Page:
Out of the depths I cry to you; O Lord God, hear me calling. Incline your ear to my distress in spite of my rebelling. Do not regard my sinful deeds. Send me the grace my spirit needs; without it I am nothing.
2 All things you send are full of grace; you crown our lives with favour. All our good works are done in vain without our Lord and Saviour. We praise you for the gift of faith; you save us from the grip of death; our lives are in your keeping.
3 In you alone, O God, we hope, and not in our own merit. We rest our fears in your good word; uphold our fainting spirit. Your promised mercy is my fort, my comfort, and my strong support; I wait for it with patience.
4 My soul is waiting for you, Lord, as one who longs for morning; no watcher waits with greater hope than I for your returning. I hope as Israel in the Lord, who sends redemption through the Word. Praise God for grace and mercy!
In 1530, during his examination by Cardinal Cajetan at the Imperial Diet of Augsburg, Luther’s heart was often troubled, but he would say, ‘Come, let us defy the devil and praise God by singing a hymn.’ Then he would begin, ‘Out of the depths I cry to Thee.’ Luther particularly loved this Psalm seeing within it echoes of St Paul’s theology that we are saved by our faith not by the good things we do. Sadly the unusual metre of the hymn makes it a rather tricky one to sing.
The Reformation controversies about what we must do to be saved from the fires of Hell don’t tax the minds of many contemporary Christians. We often don’t believe in Hell and the disagreement about faith and works has been settled, officially, between Catholics and Lutherans – and the differences weren’t as great with Catholics always agreeing salvation was by faith – but holding that our cooperation with God (a ‘work’) was necessary too.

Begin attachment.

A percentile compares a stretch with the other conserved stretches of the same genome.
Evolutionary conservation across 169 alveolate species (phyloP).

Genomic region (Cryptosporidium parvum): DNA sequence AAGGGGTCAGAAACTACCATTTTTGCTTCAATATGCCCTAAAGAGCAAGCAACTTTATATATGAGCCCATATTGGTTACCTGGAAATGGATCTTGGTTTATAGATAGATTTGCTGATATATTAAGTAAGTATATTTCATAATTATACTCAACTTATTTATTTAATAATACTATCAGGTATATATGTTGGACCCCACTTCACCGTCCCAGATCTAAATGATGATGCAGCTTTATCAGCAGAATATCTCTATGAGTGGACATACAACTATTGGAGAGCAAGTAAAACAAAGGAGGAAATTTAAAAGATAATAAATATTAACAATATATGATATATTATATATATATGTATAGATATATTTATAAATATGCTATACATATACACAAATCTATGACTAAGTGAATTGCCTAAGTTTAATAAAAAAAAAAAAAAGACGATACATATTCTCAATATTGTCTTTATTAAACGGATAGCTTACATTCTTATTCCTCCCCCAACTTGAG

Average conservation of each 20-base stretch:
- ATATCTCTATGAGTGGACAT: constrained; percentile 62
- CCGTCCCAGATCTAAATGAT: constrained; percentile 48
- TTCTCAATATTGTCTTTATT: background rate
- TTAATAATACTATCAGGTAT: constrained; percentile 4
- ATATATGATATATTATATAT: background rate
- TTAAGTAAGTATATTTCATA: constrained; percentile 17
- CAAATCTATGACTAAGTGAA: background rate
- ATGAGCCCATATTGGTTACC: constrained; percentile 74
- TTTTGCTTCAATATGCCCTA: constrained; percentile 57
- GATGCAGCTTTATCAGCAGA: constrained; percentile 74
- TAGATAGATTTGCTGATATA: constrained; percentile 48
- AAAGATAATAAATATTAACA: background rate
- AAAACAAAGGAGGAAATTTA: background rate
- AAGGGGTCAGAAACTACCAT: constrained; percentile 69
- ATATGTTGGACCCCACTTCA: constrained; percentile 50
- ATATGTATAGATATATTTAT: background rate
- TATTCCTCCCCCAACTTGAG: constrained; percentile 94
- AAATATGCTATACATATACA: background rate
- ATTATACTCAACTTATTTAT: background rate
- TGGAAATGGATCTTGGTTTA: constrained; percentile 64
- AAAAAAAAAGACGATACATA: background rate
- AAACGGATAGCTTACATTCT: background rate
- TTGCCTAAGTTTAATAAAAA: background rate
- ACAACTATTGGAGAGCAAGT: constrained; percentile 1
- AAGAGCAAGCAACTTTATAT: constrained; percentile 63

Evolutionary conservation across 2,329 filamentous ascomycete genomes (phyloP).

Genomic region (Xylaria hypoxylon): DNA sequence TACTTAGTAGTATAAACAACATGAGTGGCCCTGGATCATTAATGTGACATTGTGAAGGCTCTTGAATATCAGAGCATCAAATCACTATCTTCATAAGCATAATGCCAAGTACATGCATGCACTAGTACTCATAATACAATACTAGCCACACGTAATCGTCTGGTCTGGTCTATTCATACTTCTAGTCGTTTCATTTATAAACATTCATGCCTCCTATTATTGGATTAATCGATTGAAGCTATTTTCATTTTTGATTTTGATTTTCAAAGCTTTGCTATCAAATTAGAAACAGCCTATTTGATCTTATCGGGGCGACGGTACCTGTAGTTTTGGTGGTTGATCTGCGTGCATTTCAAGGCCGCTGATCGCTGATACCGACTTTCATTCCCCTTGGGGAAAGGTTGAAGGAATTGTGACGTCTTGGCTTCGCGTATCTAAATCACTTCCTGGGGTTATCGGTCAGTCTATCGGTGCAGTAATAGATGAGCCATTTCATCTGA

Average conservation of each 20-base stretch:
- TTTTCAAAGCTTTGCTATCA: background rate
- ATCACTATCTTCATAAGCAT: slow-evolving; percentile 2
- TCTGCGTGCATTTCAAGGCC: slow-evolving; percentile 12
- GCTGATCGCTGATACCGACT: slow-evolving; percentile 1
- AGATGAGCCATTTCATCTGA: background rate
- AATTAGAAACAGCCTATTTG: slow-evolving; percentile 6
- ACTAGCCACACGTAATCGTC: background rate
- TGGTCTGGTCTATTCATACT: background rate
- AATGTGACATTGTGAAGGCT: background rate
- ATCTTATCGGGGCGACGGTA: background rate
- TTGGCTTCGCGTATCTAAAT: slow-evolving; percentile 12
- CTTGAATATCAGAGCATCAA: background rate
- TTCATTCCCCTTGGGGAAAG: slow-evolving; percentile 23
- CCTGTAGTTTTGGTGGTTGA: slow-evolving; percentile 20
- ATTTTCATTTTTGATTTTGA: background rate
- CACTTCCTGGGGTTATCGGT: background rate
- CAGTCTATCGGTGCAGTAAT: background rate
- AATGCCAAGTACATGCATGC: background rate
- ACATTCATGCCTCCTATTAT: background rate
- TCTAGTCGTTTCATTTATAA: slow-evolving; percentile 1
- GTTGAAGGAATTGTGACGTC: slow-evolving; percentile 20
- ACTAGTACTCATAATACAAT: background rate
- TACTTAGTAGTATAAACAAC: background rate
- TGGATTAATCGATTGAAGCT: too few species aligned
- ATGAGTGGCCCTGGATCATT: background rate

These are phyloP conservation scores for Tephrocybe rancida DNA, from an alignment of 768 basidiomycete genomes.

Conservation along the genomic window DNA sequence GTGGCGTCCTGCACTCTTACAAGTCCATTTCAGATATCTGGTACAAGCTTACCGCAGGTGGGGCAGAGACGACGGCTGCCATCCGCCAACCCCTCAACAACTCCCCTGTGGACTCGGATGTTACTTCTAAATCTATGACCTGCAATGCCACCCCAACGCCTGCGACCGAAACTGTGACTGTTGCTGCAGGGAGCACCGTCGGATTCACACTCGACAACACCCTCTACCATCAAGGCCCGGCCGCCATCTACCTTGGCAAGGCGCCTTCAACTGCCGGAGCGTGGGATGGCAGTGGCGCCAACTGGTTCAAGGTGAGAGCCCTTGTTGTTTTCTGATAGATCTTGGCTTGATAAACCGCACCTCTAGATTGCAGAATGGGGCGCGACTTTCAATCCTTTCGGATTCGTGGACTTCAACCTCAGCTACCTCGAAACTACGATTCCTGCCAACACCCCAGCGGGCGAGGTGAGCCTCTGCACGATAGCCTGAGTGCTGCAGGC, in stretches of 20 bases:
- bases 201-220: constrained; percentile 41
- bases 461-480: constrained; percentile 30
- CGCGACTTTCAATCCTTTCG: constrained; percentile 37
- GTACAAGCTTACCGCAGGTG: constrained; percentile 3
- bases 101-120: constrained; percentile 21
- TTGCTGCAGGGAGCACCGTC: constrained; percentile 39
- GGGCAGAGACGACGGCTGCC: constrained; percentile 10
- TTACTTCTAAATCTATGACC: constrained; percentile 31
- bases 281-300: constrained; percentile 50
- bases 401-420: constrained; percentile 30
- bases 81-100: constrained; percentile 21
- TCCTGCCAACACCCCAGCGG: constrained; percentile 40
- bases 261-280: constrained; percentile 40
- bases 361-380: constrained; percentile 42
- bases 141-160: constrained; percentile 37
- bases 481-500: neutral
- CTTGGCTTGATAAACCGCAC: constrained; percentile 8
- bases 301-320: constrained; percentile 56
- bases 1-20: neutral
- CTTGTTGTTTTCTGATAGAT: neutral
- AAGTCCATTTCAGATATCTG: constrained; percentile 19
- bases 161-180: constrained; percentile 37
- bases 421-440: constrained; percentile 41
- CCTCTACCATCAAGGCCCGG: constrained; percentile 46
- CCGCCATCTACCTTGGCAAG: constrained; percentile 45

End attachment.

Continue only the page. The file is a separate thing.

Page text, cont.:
Yet, as there are never any new heresies, contemporary society still agonises over doing the right things to obtain post modern salvation. What we eat, what we wear, going to the gym, conforming to social norms about how we look all seem to have the importance in contemporary life that the debates about faith and works had in the 16th Century. Salvation might not be seen as from the miry pits of eternal flame but from social alienation. To be different is dangerous and in our constant desire for diversity we often end up being quite similar. Youngsters who do defy the social conventions of their age are often bullied or cast as outsiders.
Luther reminds us that redemption, salvation, is from God alone. God’s promised mercy is our fortress; a fortress wide enough for Catholic and Protestant, hip trendy twenty something and Goth, fat and thin, saint and sinner.
My soul is waiting for you, Lord, as one who longs for morning; no watcher waits with greater hope than I for your returning. I hope as Israel in the Lord, who sends redemption through the Word. Praise God for grace and mercy!
The Rev’d Andy Braunston, Minister for Digital Worship and member of the Peedie Kirk URC in Kirkwall, Orkney